- Enhanced performance: The additional ground clearance and larger tires that can be accommodated due to installing a lift kit improve traction, handling, and overall performance by a large margin — especially if the vehicle is intended for off-roading.
- Flexibility: As lift kits can provide up to 12 inches of lift, they offer more customization options that meet drivers’ specific needs and preferences.
For any of these situations, it is crucial to note that leveling kits are not designed to increase overall height. Hence, they may be less suitable for off-roading or other applications requiring substantial ground clearance.
In like manner, lift kits can significantly alter a vehicle’s center of gravity, effectively impacting handling, stability, and even braking performance. That said, careful planning before installing these kits is highly advised.
When installing a lift kit or leveling kit like a 2.5-inch ReadyLift 46-2723 Coil Spring Leveling Kit (view on Amazon), follow the procedure below. However, some steps may not be applicable depending on the mod of your choice:
Choose the right kit.
When installing a lift kit or leveling kit, the availability of different types and brands can be overwhelming. Hence, selecting the right one for your vehicle and intended use is crucial. To make an informed decision, consider the vehicle make and model, desired lift height, suspension type, and whether you want a complete kit or specific components.
It is important to verify that your leveling/lift kit is compatible with your vehicle’s year, make, and model (and any other modifications you have made so far). Doing so may require reverting to your service manual for OEM specifications, researching online forums, contacting an installer, or consulting a qualified mechanic or suspension specialist.
Determine the proper lift height.
Before installation, determine the proper lift height to achieve a level stance. This may require measuring the current ride height, factoring in tire size and desired ground clearance, and being mindful of the type of suspension your vehicle has (among other things).
Generally, a vehicle with a solid axle requires a higher lift height than one with IRS — mainly because the axle is located higher in the frame and therefore warrants a higher lift to achieve the desired ground clearance.
Moreover, a higher lift helps solid axles compensate for their limited suspension travel. These points aside, the lift height required is also contingent on car make and model, intended use, and desired appearance.
Check for clearance issues.
Installing a leveling or lift kit can affect the clearance between the tires and fenders (especially if installing larger tires) or interfere with kit components and other vehicle parts.
Check for clearance issues by performing a thorough visual inspection and a test drive to see if further modifications are necessary to eradicate unusual noises and prevent rubbing or other issues.
Upgrade other components.
Because they are mods, leveling kits and lift kits can put additional stress on other components of your four-wheeler, such as the steering, drivetrain, and brakes. Depending on your specific predicament or reason for installing a kit (more on this in the ‘when to use’ section), upgrading one or more components may be necessary.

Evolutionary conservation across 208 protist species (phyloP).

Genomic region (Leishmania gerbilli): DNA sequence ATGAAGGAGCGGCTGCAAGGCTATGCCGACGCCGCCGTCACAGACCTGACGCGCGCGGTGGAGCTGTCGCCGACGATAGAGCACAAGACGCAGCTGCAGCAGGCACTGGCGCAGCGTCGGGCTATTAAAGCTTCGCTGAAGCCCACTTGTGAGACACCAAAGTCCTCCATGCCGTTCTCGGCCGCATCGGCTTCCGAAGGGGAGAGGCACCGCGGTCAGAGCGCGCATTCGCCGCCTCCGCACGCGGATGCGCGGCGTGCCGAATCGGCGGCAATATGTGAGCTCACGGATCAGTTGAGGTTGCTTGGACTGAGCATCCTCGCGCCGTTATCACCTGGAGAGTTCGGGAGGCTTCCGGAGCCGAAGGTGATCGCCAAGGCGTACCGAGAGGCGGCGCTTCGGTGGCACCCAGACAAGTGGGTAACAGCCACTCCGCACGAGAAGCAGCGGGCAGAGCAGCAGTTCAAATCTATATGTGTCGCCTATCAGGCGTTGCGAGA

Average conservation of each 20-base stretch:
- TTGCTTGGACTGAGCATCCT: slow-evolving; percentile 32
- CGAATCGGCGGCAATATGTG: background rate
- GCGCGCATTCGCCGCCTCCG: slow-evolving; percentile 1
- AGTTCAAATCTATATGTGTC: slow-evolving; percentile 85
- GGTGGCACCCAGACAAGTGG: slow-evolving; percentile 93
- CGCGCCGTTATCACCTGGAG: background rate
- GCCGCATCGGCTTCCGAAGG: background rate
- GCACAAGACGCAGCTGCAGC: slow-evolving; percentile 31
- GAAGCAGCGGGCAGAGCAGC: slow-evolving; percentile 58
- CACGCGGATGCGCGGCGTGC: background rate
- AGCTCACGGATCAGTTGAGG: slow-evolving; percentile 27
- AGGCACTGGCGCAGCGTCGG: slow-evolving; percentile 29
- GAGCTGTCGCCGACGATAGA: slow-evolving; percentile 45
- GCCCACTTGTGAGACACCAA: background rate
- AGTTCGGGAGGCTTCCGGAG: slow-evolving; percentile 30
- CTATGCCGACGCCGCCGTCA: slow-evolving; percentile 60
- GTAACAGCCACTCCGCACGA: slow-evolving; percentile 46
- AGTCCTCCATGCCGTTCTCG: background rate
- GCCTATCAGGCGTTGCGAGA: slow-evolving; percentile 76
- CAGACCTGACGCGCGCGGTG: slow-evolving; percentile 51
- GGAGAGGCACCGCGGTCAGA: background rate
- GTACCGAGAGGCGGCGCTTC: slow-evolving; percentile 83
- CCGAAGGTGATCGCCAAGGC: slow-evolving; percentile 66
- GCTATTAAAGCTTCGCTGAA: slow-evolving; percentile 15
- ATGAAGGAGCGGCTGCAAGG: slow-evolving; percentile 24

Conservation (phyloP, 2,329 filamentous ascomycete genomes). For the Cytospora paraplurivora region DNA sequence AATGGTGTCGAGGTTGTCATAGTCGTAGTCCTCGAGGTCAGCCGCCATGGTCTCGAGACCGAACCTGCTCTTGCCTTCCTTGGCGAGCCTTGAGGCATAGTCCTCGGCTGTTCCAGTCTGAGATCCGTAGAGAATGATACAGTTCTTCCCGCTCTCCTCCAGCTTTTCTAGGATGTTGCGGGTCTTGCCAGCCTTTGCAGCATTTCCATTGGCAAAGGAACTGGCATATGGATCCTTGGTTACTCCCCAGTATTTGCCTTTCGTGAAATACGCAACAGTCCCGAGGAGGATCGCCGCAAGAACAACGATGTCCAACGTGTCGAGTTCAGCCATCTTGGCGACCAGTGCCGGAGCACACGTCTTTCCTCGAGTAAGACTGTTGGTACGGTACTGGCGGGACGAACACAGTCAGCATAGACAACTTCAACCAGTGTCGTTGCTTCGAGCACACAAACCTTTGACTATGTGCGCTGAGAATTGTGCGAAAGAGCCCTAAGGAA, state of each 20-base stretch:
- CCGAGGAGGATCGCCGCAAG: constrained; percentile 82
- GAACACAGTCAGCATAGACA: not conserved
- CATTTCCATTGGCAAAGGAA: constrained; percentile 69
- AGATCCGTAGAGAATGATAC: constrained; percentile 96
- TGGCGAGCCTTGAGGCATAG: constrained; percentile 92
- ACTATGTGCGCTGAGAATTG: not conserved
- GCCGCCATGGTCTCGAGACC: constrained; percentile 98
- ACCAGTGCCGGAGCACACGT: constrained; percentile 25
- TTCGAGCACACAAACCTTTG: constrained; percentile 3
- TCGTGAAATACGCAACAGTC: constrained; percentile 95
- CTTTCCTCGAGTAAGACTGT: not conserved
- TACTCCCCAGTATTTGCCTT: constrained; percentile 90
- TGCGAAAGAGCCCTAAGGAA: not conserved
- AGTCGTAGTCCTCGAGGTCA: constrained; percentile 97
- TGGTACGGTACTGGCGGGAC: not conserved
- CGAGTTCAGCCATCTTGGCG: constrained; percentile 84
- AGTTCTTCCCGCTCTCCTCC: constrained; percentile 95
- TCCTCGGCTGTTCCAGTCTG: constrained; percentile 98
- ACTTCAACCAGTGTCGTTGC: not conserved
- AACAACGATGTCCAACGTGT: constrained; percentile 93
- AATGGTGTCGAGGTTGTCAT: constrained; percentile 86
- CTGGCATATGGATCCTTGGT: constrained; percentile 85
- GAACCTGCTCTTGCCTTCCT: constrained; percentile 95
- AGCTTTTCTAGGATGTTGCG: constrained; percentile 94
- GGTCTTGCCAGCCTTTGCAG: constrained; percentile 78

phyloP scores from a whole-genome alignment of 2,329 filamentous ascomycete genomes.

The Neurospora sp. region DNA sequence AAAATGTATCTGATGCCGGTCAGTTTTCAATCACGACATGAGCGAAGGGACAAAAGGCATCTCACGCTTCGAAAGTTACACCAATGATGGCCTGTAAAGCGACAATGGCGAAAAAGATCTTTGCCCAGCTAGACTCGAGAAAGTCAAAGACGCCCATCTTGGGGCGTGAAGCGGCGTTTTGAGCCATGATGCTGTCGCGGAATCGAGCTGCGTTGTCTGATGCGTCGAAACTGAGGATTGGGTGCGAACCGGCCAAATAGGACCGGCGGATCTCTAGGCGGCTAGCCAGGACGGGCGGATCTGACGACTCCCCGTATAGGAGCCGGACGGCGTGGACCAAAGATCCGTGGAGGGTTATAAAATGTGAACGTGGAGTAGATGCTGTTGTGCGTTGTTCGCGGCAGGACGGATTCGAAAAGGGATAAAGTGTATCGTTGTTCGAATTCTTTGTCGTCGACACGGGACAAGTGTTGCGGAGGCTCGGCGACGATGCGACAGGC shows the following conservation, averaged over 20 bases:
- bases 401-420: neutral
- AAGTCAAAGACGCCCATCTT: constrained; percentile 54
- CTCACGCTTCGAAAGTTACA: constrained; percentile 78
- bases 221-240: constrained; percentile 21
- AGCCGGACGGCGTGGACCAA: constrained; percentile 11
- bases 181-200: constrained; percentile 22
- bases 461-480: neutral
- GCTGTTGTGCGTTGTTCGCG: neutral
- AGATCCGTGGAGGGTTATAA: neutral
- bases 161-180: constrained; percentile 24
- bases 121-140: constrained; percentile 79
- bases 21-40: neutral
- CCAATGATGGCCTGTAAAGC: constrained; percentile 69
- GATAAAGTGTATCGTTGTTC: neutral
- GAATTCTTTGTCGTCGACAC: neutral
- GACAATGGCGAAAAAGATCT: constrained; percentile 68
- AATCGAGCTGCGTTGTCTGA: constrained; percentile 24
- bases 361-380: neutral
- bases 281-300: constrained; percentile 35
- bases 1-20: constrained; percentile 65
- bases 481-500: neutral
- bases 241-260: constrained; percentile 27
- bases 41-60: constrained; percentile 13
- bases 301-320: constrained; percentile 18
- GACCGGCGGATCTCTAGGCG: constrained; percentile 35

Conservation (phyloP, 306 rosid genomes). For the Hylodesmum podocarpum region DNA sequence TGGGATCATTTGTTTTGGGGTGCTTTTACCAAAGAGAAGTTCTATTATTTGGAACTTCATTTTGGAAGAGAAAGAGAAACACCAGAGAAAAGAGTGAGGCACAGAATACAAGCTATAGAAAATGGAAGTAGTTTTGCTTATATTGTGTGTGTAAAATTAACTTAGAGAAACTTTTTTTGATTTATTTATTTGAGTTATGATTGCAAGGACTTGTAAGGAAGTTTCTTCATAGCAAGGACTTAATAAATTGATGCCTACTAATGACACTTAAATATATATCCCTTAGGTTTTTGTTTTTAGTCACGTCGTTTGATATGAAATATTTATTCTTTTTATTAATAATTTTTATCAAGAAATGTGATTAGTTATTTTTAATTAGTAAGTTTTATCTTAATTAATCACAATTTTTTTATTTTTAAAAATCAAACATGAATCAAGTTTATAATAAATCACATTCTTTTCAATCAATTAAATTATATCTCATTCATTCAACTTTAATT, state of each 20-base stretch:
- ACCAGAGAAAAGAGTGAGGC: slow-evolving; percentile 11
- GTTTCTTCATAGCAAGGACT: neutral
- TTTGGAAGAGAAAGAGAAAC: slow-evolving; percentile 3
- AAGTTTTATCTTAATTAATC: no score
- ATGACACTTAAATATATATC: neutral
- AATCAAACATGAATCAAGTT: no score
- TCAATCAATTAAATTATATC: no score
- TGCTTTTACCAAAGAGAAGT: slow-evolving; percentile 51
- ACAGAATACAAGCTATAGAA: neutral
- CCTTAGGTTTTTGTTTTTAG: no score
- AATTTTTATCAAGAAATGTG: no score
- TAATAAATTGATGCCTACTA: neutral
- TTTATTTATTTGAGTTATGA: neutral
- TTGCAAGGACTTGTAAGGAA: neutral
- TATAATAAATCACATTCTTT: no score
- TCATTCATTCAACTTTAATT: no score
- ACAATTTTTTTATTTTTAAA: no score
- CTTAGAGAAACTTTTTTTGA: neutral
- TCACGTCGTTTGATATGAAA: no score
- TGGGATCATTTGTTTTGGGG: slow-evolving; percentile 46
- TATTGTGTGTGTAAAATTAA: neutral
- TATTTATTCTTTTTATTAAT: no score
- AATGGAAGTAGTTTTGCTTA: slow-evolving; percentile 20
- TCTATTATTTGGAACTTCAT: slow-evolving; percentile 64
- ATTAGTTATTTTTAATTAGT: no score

Properly install the kit.
Proper installation is critical to ensure safe operation and prevent damage to your vehicle. During the process, it is vital to follow OEM instructions carefully, use proper tools and techniques, and perform the installation accordingly — lest you experience handling issues, alignment problems, or suspension damage. Otherwise, you can outsource this task to a licensed mechanic or specialist if you are not too confident.
Check alignment and adjust accordingly.
This penultimate step is necessary after installing a lift or leveling kit, as it ensures proper tire wear and handling. Now, it may seem more appropriate if it were done last. But that spot is reserved for fitment of the tires and wheels — since it is assumed you have already made the necessary calculations with your kit of choice and desired tire-wheel combination in mind.
Select tire and wheel size.
Depending on your intention, installing a leveling or lift kit may allow for larger tires and wheels. A leveling kit that lifts the vehicle’s front to match the height of the rear can provide additional clearance for larger tires, as it levels out the vehicle stance and reduces the amount of wheel well gap in the front. Like a leveling kit, a lift kit can create more space between the wheel well and the tire, allowing for a larger tire and wheel combination.
If you are wondering what size leveling kit you need, it varies. But in general, you need at least three inches of lift since 1-3 inches typically only eliminates a vehicle’s ‘nose-down’ appearance. If you have heavy aftermarket attachments, you may need more lift to accommodate larger wheel and tire sizes. This estimation goes for both lift and leveling kits.
Whichever you choose, just remember not to go ham with the lift height and tire sizes, as you will need to maintain your vehicle’s proper suspension geometry and handling characteristics.
Conclusion — Leveling Kit vs. Lift Kit: Which One to Use?
At this point, you should now be more confident in determining which type of kit is better for you. Remember that choosing between a leveling kit and a lift kit not only hinges on your personal whims and intended application but also on the vehicle’s make and model.
So whether you are into crawling rock boulders, getting out of muddy holes, or simply giving your beloved truck a cosmetic makeover, do not forget to keep in mind the factors outlined in this guide. As long as you do, you will never go wrong in picking the appropriate leveling kit or lift kit for your vehicle.
Kris is an avid off-roader and outdoor enthusiast who loves to brave the elements and take on challenging terrain. He also enjoys sharing his passion and knowledge with others so that they, too, can appreciate the ride.